23 May 02005

Tufte, PowerPoint and oratory

As a result of today's BBC strike, my normal lunch-break listening of The World at One was replaced by a short documentary called Microsoft Powerpoint and the decline of Civilisation.

I wrote about this topic from a different angle in my piece on David Byrne and Powerpoint — still one of the most popular pages on this site — and the radio documentary covered much of the familiar territory, such as the Gettysburg PowerPoint Address and how the format of the corporate sales pitch is built into the style and function of the software.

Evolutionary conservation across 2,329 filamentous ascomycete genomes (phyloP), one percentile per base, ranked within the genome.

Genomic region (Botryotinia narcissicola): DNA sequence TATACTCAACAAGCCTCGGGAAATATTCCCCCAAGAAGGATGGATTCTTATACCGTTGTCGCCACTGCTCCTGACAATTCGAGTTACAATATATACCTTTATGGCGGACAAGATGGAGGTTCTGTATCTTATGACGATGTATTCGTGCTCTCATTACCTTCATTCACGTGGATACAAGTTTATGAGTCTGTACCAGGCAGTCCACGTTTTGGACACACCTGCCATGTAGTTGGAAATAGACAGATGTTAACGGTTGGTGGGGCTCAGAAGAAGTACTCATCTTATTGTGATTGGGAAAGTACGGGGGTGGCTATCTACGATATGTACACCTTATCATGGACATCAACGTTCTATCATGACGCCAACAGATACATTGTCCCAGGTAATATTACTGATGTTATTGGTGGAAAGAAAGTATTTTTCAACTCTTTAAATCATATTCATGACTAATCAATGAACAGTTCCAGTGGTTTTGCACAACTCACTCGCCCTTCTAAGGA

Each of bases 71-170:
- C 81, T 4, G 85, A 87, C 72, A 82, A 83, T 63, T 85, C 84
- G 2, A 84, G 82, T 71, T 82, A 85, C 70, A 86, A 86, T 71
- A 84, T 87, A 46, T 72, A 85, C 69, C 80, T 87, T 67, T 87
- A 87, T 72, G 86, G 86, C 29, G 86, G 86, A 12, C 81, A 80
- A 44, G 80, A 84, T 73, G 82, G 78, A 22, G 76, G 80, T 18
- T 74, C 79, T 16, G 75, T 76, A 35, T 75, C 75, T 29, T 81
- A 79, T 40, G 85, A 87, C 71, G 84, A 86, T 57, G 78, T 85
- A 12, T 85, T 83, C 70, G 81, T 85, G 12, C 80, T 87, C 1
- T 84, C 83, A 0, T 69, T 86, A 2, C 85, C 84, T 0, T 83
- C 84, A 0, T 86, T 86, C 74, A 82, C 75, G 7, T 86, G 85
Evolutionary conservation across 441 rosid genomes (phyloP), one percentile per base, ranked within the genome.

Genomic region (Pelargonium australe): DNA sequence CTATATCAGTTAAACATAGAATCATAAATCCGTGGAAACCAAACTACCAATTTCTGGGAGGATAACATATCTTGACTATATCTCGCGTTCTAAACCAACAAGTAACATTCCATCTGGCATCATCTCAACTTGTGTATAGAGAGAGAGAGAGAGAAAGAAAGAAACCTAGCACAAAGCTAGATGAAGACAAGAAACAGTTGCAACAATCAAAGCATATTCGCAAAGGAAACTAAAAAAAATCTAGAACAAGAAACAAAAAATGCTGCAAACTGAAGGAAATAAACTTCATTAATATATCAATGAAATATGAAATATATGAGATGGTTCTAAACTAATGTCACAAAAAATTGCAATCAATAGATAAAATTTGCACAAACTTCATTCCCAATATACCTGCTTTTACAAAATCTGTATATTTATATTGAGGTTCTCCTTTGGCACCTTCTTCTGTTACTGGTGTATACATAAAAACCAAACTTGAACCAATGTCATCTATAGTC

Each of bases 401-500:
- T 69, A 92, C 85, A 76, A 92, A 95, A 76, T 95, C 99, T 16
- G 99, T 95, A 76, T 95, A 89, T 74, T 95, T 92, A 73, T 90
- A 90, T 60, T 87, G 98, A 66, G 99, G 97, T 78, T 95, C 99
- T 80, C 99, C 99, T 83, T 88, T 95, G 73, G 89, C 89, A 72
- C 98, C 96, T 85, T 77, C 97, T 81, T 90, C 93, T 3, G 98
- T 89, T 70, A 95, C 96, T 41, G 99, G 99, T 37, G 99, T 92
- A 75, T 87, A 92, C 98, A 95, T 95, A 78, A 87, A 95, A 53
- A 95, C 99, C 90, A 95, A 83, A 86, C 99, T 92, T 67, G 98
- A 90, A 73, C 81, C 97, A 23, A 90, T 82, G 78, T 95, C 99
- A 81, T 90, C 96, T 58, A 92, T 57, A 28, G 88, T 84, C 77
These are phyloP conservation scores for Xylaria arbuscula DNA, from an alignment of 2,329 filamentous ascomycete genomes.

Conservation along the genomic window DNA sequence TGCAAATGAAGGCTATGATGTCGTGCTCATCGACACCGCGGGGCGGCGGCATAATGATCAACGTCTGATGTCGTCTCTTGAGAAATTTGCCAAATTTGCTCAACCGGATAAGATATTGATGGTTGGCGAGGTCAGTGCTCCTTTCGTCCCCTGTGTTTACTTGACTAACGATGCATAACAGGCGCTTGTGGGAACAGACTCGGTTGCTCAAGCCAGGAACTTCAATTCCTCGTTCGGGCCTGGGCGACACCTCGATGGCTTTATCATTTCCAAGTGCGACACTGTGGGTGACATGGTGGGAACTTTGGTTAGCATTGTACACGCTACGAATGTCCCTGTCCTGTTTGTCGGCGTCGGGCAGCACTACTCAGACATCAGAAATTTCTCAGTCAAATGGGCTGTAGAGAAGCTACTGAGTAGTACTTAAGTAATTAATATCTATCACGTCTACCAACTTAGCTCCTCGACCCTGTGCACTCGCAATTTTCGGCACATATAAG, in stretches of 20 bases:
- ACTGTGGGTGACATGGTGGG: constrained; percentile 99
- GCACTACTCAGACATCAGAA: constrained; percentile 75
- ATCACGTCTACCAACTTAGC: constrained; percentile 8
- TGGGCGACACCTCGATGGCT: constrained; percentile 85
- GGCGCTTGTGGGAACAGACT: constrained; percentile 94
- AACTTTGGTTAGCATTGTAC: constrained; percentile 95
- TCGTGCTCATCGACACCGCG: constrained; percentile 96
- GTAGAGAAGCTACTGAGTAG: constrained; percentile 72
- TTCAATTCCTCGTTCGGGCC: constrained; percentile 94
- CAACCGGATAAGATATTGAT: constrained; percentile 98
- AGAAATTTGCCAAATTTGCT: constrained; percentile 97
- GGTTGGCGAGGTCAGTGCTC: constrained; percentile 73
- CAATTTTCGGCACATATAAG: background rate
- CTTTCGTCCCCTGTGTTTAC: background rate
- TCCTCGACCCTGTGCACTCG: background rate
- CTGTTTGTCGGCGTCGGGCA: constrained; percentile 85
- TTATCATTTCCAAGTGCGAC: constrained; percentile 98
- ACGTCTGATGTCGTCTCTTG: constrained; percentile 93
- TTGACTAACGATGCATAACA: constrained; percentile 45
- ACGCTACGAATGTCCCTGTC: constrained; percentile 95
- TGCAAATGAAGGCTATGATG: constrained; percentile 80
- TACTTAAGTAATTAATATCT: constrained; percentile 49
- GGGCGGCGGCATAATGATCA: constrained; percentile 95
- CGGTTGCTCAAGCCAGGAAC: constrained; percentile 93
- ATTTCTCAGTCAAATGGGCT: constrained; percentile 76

An interview with Edward Tufte was central to the programme. Now you expect Microsoft representatives to brutalise language by conjuring words like 'impactful': it's part of their brand values, as PowerPoint itself also shows. But Tufte rather undermined his own case — about the loss of 'rich content' and rhetorical skills of oratory that unthinking use of PowerPoint perpetrates — by muttering about the 'sequentiality' of bullet points. Why do people seem to think it makes them sound more impressive and persuasive if they invent ugly new words rather than using the simple, elegant words — in this case 'sequence' — that already exist?

Unfortunately, possibly also as a result of the strike (a.k.a. 'industrial action' or 'strategic leveraging via labour withholdance'), the programme is not available via the online radio player.

Posted by David Jennings in section(s) Miscellany on 23 May 02005 | TrackBack
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